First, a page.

In 1979, shortly after high school graduation, I was accepted by Boeing to attend a drafting class, which I hoped would lead to employment by Boeing. I had hopes of pursuing an engineering degree in my off hours, and I thought a draftsman job would be a good fit for me.
Just days before the class was scheduled to start, though, Boeing called me to say they had lost a contract and were no longer planning on offering the drafting course. I was devastated and asked if there were any other opportunities for training, since I had already quit a job and dropped out of school in order to attend the drafting class.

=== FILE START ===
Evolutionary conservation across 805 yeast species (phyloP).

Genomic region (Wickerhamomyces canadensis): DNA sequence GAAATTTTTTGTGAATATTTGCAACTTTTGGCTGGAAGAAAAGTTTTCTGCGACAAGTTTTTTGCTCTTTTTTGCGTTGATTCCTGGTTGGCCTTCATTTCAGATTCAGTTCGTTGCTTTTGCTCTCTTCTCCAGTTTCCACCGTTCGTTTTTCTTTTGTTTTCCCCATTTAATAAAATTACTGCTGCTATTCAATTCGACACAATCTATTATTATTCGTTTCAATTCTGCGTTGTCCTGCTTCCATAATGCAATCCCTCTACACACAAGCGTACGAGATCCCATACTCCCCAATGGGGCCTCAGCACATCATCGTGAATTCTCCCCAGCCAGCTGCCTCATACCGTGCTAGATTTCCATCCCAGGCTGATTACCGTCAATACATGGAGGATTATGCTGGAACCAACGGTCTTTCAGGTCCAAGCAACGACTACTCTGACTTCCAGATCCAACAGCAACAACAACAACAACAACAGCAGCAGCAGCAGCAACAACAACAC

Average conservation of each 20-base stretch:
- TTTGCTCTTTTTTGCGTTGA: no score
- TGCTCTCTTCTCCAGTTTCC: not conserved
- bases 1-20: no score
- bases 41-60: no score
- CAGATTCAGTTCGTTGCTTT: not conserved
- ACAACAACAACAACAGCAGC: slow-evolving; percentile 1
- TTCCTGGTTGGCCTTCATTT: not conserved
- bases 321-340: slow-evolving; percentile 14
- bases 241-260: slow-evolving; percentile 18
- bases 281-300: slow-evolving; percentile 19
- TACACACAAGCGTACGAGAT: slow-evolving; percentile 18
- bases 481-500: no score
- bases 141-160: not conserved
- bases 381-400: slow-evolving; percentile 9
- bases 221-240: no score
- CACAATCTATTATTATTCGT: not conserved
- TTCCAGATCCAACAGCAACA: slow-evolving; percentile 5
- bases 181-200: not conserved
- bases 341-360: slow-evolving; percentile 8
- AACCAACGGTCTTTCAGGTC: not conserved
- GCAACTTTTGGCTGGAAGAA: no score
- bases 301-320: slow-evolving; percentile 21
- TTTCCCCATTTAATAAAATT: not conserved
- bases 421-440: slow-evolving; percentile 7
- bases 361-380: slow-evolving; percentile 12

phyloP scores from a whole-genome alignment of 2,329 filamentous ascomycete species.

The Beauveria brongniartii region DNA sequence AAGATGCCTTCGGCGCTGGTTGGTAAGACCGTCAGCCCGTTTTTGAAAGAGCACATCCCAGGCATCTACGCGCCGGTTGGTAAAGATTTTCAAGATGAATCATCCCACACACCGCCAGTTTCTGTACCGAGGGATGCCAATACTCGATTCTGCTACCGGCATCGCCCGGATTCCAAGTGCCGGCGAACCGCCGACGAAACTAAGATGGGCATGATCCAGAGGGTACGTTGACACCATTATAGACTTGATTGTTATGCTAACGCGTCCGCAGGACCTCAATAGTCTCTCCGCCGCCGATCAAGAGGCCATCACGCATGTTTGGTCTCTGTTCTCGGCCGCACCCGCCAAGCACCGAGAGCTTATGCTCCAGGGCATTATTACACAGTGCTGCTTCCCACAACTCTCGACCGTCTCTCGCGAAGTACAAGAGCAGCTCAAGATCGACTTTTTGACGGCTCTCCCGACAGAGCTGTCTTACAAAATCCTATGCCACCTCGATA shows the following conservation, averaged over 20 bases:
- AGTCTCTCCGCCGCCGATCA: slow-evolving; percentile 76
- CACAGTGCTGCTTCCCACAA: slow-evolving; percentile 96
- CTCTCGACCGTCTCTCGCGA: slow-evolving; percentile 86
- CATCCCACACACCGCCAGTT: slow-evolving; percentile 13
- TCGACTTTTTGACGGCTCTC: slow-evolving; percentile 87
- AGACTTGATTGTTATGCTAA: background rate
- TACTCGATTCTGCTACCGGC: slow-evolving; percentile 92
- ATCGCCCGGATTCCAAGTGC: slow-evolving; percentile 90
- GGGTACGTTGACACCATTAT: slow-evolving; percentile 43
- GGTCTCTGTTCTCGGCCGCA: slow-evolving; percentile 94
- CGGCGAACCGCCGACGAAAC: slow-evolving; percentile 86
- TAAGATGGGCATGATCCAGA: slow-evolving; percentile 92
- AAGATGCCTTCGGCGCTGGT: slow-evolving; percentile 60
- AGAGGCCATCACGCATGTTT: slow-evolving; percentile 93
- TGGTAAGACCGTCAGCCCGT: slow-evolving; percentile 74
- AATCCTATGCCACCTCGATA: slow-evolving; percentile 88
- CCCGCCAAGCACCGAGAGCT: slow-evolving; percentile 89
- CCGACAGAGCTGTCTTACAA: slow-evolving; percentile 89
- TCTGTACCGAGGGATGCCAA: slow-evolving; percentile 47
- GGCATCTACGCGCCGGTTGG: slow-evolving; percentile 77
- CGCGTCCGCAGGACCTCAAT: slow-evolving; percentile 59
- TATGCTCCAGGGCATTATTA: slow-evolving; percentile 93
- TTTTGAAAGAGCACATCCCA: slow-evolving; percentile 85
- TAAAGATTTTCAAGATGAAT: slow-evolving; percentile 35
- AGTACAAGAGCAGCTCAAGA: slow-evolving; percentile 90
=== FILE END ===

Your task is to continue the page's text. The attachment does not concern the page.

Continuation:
They offered to send me to riveting school. I accepted, after asking, "Do girls do that sort of work?" You see, I had not yet heard the story of Rosie the Riveter!
I finished the course and went to work building stow bin supports for the 747-100/200.
Eventually, I left Boeing to attend Airframe and Powerplant (A&P) school at South Seattle Community College. After working as an A&P at a couple of airlines, I ended up back at Boeing, as a flight-test mechanic on the 747-400 airplane in 1989.
I left Boeing again, but eventually ended up back here in 2005, as a maintenance training developer/instructor on the 787 program, where I stayed for 10 years. I recently moved over to the 737 MAX Maintenance Training group.